Don’t let the previous weeks of writerly pontification on heroes fool you.
I love a good villain.
I’ve discussed in the past how even the shittiest human beings we love to hate are still human beings. But the ones I love to hate are not my favorite villains. Like a hero’s growth, a villain’s gains (and their tantrums) have to be earned. And often, to earn these things, the villain has to earn at least some measure of our sympathy and understanding.
The most effective ones do so through charm and guile. You might even know they’re the villain at first. They may come across as a confidant, or even begin the tale as a trusted friend. If they begin in this way, and maintain what makes them sympathetic to both the hero and the reader, they grow much more effective. They draw us in, make us interested in what’s to come, and their betrayals and extreme measures cut even more deeply.
Expected or no, many great villains are best described as “masterminds”. They do not always take the direct approach to achieve their goals. They set their plans in motion carefully, sometimes before the story even begins. Their plans may not always have noble roots, but they often make logical sense, at least to them. They take steps carefully, following meticulous outlines, and trying to anticipate any moves a would-be hero would make. These things take time, and the best villanous plans only get better as they go on, like fine wine getting better with age.
Some masterminds let their henchmen do all of the dirty work, but others like to get into the thick of things themselves. Be it due to the belief that henchmen will never get it right, or simply wanting to ensure the plans come to fruition, they are there amongst both their lackeys and the innocent, overseeing the goings-on, sowing a little discord, perhaps trying to woo the heroes’ loved ones over to their side. This is where we can draw true distinctions between villainous archetypes, the true multi-faceted schemers from the more single-minded but occasionally far more frightening demagogues.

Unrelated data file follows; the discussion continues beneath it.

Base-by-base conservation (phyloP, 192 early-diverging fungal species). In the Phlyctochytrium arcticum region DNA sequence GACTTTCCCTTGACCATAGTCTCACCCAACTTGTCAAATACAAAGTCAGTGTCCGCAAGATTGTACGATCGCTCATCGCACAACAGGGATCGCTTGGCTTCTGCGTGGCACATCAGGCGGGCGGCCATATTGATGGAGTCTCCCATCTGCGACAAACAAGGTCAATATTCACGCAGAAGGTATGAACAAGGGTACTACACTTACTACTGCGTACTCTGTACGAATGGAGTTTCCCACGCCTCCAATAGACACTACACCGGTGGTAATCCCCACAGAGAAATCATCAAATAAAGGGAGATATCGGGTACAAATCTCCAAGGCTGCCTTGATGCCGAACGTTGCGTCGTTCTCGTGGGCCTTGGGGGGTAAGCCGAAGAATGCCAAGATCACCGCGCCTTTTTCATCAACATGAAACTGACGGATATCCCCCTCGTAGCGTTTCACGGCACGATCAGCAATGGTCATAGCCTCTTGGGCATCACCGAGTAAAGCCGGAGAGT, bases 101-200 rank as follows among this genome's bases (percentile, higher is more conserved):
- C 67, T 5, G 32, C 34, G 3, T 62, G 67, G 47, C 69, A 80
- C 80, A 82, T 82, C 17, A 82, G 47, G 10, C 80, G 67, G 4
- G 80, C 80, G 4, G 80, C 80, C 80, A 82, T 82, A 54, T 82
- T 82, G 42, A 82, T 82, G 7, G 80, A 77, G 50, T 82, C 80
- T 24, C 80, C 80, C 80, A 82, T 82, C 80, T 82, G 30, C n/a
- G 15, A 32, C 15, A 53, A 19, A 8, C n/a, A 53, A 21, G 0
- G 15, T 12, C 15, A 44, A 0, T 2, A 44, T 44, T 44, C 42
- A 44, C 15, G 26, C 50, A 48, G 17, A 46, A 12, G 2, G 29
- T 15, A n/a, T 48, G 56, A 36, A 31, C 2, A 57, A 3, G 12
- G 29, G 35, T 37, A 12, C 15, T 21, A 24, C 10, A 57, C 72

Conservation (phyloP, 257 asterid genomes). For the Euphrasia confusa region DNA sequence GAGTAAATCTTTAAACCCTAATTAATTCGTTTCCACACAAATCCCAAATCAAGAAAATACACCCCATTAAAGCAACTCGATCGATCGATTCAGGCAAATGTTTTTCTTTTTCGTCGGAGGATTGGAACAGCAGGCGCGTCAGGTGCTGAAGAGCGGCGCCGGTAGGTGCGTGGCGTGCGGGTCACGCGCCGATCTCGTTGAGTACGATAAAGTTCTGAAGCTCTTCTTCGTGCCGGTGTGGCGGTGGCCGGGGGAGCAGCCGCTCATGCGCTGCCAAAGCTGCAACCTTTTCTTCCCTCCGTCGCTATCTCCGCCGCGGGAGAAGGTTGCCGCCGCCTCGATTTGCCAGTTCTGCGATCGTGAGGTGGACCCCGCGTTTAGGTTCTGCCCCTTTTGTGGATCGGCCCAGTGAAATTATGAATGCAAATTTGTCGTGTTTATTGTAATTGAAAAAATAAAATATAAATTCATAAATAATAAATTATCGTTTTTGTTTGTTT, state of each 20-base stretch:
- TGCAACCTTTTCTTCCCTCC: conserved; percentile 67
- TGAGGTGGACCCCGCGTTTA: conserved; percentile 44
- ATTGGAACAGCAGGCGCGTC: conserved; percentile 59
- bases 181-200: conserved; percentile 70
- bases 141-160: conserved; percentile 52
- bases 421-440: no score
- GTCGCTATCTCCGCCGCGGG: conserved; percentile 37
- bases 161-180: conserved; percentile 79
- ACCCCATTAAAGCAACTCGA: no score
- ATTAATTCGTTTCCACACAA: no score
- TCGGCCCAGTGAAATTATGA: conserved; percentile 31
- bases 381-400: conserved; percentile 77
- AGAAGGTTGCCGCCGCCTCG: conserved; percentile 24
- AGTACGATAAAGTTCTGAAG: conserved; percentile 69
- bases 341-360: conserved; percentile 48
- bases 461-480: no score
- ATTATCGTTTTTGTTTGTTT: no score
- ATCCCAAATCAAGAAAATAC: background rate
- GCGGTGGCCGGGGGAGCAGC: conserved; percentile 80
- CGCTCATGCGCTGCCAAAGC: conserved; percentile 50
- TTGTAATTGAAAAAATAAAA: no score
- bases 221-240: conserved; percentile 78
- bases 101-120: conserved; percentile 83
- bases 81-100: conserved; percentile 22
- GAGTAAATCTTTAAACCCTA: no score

There are some who would accuse stories based on comic books of being simplistic, simple-minded, or even outright dumb. In same cases, I would be hard-pressed to argue. But lately, more than a few of these stories have given us villains in the mold I’ve discussed. While my initial impression of him was less than favorable, the Marvel movies’ take on Loki has really grown on me. Repeated viewings of Thor reveal one of the multi-faceted schemers I was talking about. Even when his true nature becomes apparent, he doesn’t necessarily fly off the handle as some megalomaniacs might. His move against Asgard in general and Odin in particular is calculated; he only truly loses his cool when he makes the dumb decision of sending the Destroyer after his brother. But that’s a discussion for another time. Suffice it to say, The Avengers definitely makes Loki a better villain and even improves his previous showing, and I can’t wait to see him in Thor: The Dark World.
As much as I still believe Bane is, as I’ve said, “Darth Vader without the pathos,” he is still an extremely effective villain in his own right. True, the scheme he’s executing in The Dark Knight Rises is not of his own making; yes, the reveal at the end undercuts a portion of his ideology. He was still presented and portrayed in a way that made him both memorable and fascinating. It’s been pointed out to me that Bane is a very deliberate and implacable sort of character. The gait of his steady walk, that little bit of swagger, the stare from behind his arcane mask – all of this adds up to someone you do NOT want to see walking towards you. What I like most about Bane is how effectively and systematically he tears down both our hero and the city that hero serves, bearing out the observations made by the Joker. In a way, Nolan’s Batman films are all about fear. Scarecrow exploited fear; the Joker created fear all his own; Bane is pretty much the personification of it. Take another look at the scene where Bane confronts Daggit, the corporate sleaze who thought to use Bane to take over Wayne Enterprises. Watch the expression on Daggit’s face when Bane lays his hand gently on the douchebag’s shoulder, and simply says, “Do you feel in charge?”
Villainy like this excites me. I love seeing the bad guys work with intelligence and guile, executing plans that, from their perspective, make sense. It makes the hero work harder, stumble, maybe even fall. This causes an even more rewarding apotheosis, because in most cases, a hero’s fall is followed by their rise from the ashes. And the best villains cause the greatest of falls. The hero and their struggles may be the meat and potatoes of your story, but if you want to get the most out of it, pair that hero with a fine villain the way you’d pair that meal with a fine wine.